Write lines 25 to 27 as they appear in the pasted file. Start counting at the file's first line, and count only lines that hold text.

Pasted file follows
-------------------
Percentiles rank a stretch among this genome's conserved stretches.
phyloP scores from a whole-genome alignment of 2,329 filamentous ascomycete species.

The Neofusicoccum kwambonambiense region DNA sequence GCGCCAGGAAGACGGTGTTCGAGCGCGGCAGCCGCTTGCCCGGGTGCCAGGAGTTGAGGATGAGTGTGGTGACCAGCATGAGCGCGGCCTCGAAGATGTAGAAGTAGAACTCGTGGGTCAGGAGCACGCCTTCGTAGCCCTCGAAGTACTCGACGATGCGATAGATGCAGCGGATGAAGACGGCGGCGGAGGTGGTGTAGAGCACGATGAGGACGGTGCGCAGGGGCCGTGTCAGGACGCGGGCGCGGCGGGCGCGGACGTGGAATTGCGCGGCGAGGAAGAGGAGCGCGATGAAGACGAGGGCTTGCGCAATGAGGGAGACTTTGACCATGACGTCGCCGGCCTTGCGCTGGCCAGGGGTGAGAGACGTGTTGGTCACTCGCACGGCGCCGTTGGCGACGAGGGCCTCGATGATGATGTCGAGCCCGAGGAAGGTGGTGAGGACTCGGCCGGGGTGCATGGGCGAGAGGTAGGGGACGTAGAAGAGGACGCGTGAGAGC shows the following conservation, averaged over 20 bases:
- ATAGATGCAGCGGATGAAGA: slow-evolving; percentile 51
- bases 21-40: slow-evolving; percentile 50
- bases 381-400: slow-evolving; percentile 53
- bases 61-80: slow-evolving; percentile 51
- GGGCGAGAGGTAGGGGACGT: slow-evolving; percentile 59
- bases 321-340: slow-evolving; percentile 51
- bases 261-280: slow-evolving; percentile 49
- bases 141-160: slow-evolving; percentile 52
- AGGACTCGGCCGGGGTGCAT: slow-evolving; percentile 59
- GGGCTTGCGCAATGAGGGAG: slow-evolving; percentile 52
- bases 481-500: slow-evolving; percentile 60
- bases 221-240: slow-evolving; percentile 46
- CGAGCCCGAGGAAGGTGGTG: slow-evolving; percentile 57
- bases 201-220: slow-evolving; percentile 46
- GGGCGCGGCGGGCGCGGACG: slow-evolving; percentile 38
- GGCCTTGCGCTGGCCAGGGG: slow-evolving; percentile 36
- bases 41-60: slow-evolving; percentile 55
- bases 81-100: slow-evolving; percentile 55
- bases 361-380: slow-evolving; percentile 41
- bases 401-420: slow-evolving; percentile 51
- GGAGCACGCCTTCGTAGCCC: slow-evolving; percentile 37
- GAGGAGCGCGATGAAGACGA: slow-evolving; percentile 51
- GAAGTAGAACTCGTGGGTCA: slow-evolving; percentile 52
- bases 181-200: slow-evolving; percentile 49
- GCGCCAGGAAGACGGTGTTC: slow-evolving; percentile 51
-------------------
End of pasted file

- GAGGAGCGCGATGAAGACGA: slow-evolving; percentile 51
- GAAGTAGAACTCGTGGGTCA: slow-evolving; percentile 52
- bases 181-200: slow-evolving; percentile 49